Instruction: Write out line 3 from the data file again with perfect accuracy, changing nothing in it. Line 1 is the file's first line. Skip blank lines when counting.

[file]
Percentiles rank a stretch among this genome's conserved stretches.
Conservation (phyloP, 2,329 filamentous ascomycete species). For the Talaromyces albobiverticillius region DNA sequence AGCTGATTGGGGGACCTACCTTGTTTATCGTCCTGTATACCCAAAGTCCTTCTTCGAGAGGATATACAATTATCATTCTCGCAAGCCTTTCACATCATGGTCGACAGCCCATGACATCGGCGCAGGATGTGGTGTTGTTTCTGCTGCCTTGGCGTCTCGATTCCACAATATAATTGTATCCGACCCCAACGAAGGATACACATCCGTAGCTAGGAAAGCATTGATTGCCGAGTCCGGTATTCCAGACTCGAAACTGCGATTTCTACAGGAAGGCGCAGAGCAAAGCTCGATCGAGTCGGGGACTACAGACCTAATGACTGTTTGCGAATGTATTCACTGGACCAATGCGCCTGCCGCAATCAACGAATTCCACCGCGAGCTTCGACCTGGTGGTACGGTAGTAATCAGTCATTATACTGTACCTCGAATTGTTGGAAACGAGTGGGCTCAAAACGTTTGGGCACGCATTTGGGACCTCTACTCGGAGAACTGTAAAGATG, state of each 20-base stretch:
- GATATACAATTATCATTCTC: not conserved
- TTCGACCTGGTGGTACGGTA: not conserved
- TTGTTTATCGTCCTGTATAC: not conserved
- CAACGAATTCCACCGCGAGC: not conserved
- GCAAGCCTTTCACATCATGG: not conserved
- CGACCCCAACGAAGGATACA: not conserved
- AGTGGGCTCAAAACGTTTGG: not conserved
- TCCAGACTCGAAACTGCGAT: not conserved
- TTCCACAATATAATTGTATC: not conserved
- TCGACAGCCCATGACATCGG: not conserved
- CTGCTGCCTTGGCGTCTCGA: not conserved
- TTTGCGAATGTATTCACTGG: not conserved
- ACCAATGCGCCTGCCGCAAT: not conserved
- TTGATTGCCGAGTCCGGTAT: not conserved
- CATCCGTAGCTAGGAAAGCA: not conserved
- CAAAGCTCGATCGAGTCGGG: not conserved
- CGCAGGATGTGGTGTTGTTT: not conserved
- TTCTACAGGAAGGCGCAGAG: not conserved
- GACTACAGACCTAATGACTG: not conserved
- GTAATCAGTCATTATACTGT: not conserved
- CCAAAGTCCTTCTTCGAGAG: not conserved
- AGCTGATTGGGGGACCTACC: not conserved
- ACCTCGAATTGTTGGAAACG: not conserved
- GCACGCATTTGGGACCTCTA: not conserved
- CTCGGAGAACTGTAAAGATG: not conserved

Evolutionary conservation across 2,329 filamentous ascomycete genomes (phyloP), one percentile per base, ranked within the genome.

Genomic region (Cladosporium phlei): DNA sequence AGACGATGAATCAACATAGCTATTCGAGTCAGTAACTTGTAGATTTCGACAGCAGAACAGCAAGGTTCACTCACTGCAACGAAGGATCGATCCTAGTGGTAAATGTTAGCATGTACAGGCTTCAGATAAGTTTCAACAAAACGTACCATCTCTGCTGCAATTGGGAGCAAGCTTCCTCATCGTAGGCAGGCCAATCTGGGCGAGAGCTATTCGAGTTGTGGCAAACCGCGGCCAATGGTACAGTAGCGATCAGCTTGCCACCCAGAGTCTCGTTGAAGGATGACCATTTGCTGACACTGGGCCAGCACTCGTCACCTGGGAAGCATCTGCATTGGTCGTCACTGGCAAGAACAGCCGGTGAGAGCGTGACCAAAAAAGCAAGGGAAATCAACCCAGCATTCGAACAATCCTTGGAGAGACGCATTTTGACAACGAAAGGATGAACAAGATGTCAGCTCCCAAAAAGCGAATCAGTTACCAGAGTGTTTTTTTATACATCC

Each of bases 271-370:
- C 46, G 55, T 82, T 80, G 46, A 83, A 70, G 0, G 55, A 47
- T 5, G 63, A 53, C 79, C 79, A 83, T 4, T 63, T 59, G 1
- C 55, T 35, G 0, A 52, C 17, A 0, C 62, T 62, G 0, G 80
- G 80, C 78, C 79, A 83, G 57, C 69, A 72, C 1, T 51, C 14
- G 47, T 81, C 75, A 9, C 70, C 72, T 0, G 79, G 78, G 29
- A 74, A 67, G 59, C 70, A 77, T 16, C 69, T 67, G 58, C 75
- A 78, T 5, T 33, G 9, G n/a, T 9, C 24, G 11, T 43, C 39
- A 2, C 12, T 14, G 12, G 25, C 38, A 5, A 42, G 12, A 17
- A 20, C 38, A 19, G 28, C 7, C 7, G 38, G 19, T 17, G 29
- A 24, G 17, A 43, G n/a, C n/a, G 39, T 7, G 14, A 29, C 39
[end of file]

- GATATACAATTATCATTCTC: not conserved